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Pilot's Handbook of Aeronautical Knowledge



Table of Contents

Chapter 1, Introduction To Flying
Chapter 2, Aircraft Structure
Chapter 3, Principles of Flight
Chapter 4, Aerodynamics of Flight
Chapter 5, Flight Controls
Chapter 6, Aircraft Systems
Chapter 7, Flight Instruments
Chapter 8, Flight Manuals and Other Documents
Chapter 9, Weight and Balance
Chapter 10, Aircraft Performance
Chapter 11, Weather Theory
Chapter 12, Aviation Weather Services
Chapter 13, Airport Operation
Chapter 14, Airspace
Chapter 15, Navigation
Chapter 16, Aeromedical Factors
Chapter 17, Aeronautical Decision Making




VDP. See visual descent point.

Vector. A force vector is a graphic representation of a force
and shows both the magnitude and direction of the force.

Vectoring. Navigational guidance by assigning headings.

Velocity. The speed or rate of movement in a certain

Venturi tube. A specially shaped tube attached to the outside
of an aircraft to produce suction to allow proper operation
of gyro instruments.

Vertical axis. An imaginary line passing vertically through
the center of gravity of an aircraft. The vertical axis is called
the z-axis or the yaw axis.

Vertical card compass. A magnetic compass that consists of
an azimuth on a vertical card, resembling a heading indicator
with a .xed miniature airplane to accurately present the
heading of the aircraft. The design uses eddy current damping
to minimize lead and lag during turns.

Vertical speed indicator (VSI). A rate-of-pressure change
instrument that gives an indication of any deviation from a
constant pressure level.

Vertical stability. Stability about an aircraft's vertical axis.
Also called yawing or directional stability.

Very-high frequency (VHF). A band of radio frequencies
falling between 30 and 300 MHz.

Very-high frequency omnidirectional range (VOR).
Electronic navigation equipment in which the flight deck
instrument identifies the radial or line from the VOR station,
measured in degrees clockwise from magnetic north, along
which the aircraft is located.

Vestibule. The central cavity of the bony labyrinth of the ear,
or the parts of the membranous labyrinth that it contains.

VFE. The maximum speed with the flaps extended. The upper
limit of the white arc.

VFR. See visual flight rules.

VFR on top. ATC authorization for an IFR aircraft to operate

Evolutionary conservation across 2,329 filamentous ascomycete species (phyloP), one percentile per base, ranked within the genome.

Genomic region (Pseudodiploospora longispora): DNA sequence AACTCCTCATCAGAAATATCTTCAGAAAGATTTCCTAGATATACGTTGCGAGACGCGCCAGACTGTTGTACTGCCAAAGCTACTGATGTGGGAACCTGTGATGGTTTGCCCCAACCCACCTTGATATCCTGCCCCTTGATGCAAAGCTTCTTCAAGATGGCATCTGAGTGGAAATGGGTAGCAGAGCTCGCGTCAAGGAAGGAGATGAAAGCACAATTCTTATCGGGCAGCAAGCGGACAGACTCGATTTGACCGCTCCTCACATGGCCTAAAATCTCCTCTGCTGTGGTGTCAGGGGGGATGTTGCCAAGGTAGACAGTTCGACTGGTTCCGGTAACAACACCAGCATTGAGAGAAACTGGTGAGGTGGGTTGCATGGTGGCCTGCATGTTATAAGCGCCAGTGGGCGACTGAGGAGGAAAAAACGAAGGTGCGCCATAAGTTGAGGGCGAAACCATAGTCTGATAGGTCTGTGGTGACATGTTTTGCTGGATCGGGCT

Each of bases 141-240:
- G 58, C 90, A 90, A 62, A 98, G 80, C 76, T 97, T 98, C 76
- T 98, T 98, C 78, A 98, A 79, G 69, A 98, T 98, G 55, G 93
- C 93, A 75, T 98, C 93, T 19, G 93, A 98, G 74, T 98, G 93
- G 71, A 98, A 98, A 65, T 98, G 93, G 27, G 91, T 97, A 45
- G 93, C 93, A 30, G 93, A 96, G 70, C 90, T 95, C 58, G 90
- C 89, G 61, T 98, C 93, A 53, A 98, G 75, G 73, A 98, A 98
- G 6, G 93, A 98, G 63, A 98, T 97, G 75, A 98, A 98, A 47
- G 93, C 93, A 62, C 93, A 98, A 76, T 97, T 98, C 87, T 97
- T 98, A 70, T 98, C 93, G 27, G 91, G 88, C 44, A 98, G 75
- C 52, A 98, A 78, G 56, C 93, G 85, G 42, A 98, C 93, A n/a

in VFR conditions at any appropriate VFR altitude.

VFR over the top. A VFR operation in which an aircraft
operates in VFR conditions on top of an undercast.

VFR terminal area chart. At a scale of 1:250,000, a chart
that depicts Class B airspace, which provides for the control
or segregation of all the aircraft within the Class B airspace.
The chart depicts topographic information and aeronautical
information including visual and radio aids to navigation,
airports, controlled airspace, restricted areas, obstructions,
and related data.

V-G diagram. A chart that relates velocity to load factor. It
is valid only for a specific weight, configuration and altitude
and shows the maximum amount of positive or negative lift
the airplane is capable of generating at a given speed. Also
shows the safe load factor limits and the load factor that the
aircraft can sustain at various speeds.

Victor airways. Airways based on a centerline that extends
from one VOR or VORTAC navigation aid or intersection,
to another navigation aid (or through several navigation aids
or intersections); used to establish a known route for en route
procedures between terminal areas.

Visual approach slope indicator (VASI). A visual aid of
lights arranged to provide descent guidance information
during the approach to the runway. A pilot on the correct
glideslope will see red lights over white lights.

Visual descent point (VDP). A defined point on the final
approach course of a nonprecision straight-in approach
procedure from which normal descent from the MDA to the
runway touchdown point may be commenced, provided the
runway environment is clearly visible to the pilot.

Visual flight rules (VFR). Flight rules adopted by the
FAA governing aircraft flight using visual references. VFR
operations specify the amount of ceiling and the visibility the
pilot must have in order to operate according to these rules.
When the weather conditions are such that the pilot can not
operate according to VFR, he or she must use instrument
flight rules (IFR).

Visual meteorological conditions (VMC). Meteorological
conditions expressed in terms of visibility, distance from
cloud, and ceiling meeting or exceeding the minimums
specified for VFR.

VLE. Landing gear extended speed. The maximum speed at
which an airplane can be safely .own with the landing gear